President-Elect Joseph R. Biden Jr. will not take office until noon on January 20, however that has not stopped the former vice president from letting his priorities be known.
“We all agree that we want to get the economy back on track,” he said in a televised speech earlier this week. “We need our workers to be back on the job by getting the virus under control.”
Things are not going to get worse. Theoretically, with Biden, we now have a better chance of reducing tariffs.
Beyond combating the spread of the Covid-19 pandemic and reviving the U.S. economy, Biden has also pledged to tackle climate change, which endures as a top concern for olive oil producers around the world.
Kimberly Houlding of the American Olive Oil Producers Association (AOOPA) told Olive Oil Times, “AAOPA understands climate change will be a priority for President-Elect Biden, which is expected to impact the administration’s natural resources policy, especially as it relates to water, land use and Endangered Species Act – issues that are important to agriculture production.”See Also:Goya CEO Faces Backlash for Praising Trump
“Olive trees are drought tolerant, do well on lower quality soil and require few inputs,” Houlding added. “Therefore, we could see an expansion of olive oil production as farmers look to diversify their farming portfolios.”
Beyond the issue of climate change, Houlding said that how the Biden administration will impact U.S. olive oil producers would be determined by his cabinet selections.
Meanwhile, on the other side of the Atlantic, there is optimism that Biden will reset trading relations with the European Union.
Many olive oil and table olive producers in Spain are hopeful that the new president will not impose any new tariffs on E.U. goods and will work to undo those imposed by the Trump administration.See Also:Tariffs
“Things are not going to get worse,” Antonio de Mora, the secretary general of the Spanish Association of Exporters and Industrialists of Table Olives (Asemesa), told Hoy. “Theoretically, with Biden, we now have a better chance of reducing tariffs.”
Currently, Spanish black olive imports face a 35 percent duty, which came into force after the U.S. Trade Representative and U.S. Commerce Department accused Spanish olive producers of violating anti-subsidy and anti-dumping laws.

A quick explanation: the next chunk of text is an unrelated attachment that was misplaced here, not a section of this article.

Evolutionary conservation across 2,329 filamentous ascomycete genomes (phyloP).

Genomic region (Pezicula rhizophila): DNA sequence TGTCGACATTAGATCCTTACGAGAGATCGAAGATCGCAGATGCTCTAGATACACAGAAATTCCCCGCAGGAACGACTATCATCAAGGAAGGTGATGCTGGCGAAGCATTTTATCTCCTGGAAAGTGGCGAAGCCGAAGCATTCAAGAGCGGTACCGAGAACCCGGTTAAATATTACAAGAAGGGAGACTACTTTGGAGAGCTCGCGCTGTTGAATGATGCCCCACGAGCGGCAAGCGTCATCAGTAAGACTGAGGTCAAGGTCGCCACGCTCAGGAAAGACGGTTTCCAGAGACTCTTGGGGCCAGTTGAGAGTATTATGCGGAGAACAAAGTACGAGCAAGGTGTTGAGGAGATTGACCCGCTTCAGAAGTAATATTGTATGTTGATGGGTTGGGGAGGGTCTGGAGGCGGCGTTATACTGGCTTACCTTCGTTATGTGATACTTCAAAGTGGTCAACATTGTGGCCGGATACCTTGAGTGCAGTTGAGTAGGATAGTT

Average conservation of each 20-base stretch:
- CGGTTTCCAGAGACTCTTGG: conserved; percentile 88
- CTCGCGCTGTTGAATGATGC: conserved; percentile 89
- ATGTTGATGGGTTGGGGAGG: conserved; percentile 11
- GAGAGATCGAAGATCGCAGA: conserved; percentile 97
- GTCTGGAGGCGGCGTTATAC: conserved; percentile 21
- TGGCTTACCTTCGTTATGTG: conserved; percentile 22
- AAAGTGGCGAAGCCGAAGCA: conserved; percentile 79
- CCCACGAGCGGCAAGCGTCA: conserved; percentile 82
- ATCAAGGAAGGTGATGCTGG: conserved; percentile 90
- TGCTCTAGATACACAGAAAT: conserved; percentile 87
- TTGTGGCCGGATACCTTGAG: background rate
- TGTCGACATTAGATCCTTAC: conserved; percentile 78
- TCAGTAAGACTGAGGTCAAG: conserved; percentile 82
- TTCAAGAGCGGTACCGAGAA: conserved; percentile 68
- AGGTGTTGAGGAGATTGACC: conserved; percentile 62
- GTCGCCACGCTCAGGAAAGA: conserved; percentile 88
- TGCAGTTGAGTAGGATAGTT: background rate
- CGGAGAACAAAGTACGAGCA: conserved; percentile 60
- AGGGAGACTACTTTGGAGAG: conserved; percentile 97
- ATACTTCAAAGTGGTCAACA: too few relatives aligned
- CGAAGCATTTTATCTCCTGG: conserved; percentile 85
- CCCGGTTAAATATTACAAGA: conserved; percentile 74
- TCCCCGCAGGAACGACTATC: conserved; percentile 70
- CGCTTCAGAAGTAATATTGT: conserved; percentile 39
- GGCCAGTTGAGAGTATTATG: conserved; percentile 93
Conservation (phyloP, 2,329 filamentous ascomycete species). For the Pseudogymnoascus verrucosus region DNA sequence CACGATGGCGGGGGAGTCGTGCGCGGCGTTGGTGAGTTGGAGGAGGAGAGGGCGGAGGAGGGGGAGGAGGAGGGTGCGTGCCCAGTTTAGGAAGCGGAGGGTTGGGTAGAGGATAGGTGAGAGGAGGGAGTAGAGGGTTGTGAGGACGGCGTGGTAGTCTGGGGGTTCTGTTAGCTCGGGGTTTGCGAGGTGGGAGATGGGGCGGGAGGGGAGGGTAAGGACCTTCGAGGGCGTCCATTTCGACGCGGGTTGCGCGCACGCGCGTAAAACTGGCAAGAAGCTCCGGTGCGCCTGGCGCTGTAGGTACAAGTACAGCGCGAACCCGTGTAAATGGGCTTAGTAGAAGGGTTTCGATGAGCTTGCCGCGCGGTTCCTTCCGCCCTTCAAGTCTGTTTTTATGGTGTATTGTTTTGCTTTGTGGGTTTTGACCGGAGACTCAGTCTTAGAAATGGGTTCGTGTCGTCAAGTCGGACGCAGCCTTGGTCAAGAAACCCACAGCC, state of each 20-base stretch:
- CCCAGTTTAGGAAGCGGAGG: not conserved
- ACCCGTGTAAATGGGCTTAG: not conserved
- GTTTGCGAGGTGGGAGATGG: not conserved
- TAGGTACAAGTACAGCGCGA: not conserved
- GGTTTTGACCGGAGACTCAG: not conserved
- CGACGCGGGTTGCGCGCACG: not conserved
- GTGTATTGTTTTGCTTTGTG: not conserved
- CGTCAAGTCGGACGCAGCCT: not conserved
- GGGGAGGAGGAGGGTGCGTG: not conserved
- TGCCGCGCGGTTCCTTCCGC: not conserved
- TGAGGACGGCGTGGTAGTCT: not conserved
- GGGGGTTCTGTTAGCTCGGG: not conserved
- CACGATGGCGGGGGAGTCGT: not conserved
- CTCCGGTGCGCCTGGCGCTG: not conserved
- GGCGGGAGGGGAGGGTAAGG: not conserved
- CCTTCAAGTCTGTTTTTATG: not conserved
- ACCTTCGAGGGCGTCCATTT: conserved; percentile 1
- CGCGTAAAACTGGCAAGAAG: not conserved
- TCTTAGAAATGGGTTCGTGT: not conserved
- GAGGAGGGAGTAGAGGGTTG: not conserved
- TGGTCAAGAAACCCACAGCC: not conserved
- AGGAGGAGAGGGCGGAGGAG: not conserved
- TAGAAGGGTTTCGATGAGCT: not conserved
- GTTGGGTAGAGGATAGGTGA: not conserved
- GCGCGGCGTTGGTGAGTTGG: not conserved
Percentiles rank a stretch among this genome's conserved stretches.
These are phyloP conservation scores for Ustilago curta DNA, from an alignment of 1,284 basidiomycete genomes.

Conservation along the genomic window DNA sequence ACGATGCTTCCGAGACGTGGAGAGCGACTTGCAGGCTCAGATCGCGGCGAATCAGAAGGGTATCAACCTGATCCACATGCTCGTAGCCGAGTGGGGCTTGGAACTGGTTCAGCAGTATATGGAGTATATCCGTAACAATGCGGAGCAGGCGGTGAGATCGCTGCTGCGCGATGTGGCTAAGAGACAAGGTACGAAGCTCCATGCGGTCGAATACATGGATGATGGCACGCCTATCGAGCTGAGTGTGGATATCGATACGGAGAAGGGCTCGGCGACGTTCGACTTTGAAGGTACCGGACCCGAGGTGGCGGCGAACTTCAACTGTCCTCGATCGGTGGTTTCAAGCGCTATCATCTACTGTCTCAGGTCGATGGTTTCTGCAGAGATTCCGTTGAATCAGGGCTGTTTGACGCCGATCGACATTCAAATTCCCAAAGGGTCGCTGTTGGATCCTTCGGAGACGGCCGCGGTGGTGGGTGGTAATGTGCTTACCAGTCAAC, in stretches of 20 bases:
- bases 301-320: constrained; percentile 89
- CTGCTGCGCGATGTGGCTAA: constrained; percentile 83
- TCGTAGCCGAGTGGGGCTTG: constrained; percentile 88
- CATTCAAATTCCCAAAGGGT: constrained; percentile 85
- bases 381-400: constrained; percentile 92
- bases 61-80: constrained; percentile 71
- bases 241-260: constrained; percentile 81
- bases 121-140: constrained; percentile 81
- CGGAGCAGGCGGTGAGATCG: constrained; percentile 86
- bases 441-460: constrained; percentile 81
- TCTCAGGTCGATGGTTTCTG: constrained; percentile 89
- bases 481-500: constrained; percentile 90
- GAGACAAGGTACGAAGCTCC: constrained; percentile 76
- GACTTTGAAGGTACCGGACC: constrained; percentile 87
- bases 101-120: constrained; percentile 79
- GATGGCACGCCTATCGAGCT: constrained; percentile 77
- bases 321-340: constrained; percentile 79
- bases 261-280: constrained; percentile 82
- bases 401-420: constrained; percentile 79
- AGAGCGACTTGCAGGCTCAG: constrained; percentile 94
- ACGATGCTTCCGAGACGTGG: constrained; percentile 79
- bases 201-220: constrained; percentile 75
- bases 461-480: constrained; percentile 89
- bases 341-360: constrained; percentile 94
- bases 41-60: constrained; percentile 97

Four different types of Spanish green table olive imports also face a 25 percent tariff, which was implemented as part of a package of countermeasures awarded to the U.S. by the World Trade Organization after the European Union was found to have been illegally subsidizing the aircraft manufacturer Airbus.
“When a very high tariff is set for a country, other countries take the opportunity to enter it,” de Mora said. “And here Morocco, Egypt and Turkey have taken advantage of Trump’s obstacles to Spanish products. And reversing that later has its difficulties.”
Along with table olives, imports of Spanish virgin and non-virgin olive oil in all of its fractions in containers of less than 18 kilograms (39.7 pounds) also face a 25 percent tariff.
However, U.S.-based trade experts have said that the Trump administration’s tariffs on European goods will be both difficult to undo and require large amounts of political capital that Biden may be unwilling to spend.
“The next administration would have the option of reversing the decision, but that might be unlikely,” Douglas Irwin, who studies U.S. trade policy and teaches at the economics department of Dartmouth College, told Olive Oil Times in a 2019 interview. “The most plausible outcome would be some U.S.-E.U. agreement on subsidies that would allow the tariffs to be removed.”
Iriwn added that the tariffs would need to be removed by executive action. Biden has promised a wide range of executive actions, many of which will be focussed on controlling the Covid-19 pandemic, rejoining the Paris Climate accords and immigration reform.
“If Joe Biden wins, he will likely seek to reverse some of Trump’s more protectionist pushes,” Geoffrey Gertz, a global economy and development fellow at the Brookings Institution, wrote just before the election. “Yet he appears unlikely to simply return to the trade paradigm of the Clinton, George W. Bush, and Obama administrations.”
Gertz added that Biden is likely to have a more confrontational trade policy than his former boss did. Pressure from both the left wing of the Democratic party and his longstanding alliance with the country’s labor unions are both likely to affect how a Biden administration negotiates trade deals.
While Biden has publicly criticized the Trump administration’s ‘America First’ policy, the president-elect has also said he would focus on improving conditions for American workers and businesses before looking to cut new trade deals abroad.
“I won’t enter into any new trade agreements until we’ve made major investments here at home, in our workers and our communities – equipping them to compete and win in the global economy,” Biden told the United Steelworkers.
Spain’s table olive and olive oil producers certainly can expect a less combative tone from the president-elect and fewer policy-defining tweets, but the legacy of Trump’s trade policies are likely to persist long after he has left office.